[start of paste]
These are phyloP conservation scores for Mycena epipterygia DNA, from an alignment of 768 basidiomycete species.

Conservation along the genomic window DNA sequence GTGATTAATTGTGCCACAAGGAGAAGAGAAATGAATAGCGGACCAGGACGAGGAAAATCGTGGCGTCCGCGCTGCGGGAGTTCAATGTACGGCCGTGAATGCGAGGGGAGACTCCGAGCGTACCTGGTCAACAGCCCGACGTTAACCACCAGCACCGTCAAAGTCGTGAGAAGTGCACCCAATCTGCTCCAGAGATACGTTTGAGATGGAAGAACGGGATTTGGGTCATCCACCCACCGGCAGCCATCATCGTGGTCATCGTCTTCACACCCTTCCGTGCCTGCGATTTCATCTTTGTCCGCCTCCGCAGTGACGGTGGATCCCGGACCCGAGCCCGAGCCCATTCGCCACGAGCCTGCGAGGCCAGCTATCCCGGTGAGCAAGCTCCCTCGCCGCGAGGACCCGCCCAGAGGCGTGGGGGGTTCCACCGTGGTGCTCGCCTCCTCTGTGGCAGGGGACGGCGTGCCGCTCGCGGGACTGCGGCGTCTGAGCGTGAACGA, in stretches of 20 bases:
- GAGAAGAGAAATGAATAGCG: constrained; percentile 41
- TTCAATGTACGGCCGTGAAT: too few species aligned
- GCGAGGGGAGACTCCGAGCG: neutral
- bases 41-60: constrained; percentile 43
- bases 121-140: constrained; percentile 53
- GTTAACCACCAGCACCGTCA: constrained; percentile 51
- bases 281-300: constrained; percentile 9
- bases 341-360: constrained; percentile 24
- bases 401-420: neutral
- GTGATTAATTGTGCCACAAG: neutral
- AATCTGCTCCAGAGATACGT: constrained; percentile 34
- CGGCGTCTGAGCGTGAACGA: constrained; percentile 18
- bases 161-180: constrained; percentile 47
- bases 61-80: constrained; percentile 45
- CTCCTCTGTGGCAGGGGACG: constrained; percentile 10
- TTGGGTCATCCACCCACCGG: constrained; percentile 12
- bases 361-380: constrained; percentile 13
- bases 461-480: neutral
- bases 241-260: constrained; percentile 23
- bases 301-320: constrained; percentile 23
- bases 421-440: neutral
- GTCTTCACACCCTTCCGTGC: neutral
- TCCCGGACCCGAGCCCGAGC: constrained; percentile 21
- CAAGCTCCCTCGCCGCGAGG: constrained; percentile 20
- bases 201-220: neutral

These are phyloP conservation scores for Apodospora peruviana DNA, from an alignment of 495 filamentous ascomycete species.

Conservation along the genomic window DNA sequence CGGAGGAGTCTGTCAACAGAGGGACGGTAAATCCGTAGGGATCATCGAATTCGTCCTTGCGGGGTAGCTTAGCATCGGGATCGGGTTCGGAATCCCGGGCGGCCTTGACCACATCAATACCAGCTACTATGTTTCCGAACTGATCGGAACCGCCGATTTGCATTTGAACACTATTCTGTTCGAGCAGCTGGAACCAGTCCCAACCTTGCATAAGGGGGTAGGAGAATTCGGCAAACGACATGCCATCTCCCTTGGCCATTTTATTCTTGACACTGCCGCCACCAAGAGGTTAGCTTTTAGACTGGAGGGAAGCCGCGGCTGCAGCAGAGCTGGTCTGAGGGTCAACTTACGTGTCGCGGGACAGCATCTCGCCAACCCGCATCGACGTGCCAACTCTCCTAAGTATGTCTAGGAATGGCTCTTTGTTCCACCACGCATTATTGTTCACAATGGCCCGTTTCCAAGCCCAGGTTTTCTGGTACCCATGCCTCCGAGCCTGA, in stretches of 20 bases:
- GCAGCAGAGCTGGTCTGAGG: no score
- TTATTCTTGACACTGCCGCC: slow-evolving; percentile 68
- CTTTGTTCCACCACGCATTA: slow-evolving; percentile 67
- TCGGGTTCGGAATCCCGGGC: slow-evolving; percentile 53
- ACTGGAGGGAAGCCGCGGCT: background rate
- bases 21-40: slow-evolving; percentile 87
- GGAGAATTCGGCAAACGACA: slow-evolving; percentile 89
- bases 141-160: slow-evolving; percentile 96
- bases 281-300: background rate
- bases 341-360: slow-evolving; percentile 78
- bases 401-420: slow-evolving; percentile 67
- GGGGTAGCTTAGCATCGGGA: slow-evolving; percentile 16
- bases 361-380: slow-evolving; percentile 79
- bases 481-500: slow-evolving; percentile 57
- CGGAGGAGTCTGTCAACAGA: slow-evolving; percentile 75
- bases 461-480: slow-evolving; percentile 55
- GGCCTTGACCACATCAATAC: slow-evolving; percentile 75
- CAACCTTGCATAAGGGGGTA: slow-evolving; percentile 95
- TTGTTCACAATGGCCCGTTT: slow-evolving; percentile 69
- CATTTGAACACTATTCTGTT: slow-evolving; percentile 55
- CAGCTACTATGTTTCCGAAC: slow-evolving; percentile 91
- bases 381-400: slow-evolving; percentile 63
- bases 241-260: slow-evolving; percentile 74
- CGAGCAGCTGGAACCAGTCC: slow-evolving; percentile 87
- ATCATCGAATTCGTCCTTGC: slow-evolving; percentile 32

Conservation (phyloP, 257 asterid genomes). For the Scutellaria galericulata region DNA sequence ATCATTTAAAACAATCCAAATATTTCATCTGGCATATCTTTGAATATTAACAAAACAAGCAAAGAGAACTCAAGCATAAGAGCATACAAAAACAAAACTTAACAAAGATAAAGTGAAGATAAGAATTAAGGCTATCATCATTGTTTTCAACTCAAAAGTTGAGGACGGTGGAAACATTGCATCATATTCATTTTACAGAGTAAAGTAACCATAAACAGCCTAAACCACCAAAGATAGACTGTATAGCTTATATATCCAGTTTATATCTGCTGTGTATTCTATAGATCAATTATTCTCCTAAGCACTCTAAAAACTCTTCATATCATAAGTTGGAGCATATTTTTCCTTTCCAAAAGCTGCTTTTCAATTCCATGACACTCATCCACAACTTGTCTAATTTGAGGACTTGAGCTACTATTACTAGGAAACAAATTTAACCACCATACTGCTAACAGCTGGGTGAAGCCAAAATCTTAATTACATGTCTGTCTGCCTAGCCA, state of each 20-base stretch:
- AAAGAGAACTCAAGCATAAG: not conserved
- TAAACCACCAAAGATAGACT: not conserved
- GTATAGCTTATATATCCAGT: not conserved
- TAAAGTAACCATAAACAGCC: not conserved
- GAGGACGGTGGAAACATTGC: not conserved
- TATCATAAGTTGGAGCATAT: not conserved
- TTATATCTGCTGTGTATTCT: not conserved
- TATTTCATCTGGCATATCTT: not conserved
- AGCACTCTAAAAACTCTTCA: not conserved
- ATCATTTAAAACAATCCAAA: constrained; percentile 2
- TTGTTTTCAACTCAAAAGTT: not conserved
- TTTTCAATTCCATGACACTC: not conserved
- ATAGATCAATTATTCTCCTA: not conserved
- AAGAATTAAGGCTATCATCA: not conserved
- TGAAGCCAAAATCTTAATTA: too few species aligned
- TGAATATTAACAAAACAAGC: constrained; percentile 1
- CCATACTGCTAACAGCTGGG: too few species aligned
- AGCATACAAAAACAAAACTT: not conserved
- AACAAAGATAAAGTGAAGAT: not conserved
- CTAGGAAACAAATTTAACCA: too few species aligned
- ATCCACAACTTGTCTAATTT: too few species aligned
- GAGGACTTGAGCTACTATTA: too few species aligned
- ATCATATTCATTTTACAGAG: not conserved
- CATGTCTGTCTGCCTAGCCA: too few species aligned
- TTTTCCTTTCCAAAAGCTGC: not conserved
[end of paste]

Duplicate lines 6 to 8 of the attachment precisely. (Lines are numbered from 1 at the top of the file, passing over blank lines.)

- bases 41-60: constrained; percentile 43
- bases 121-140: constrained; percentile 53
- GTTAACCACCAGCACCGTCA: constrained; percentile 51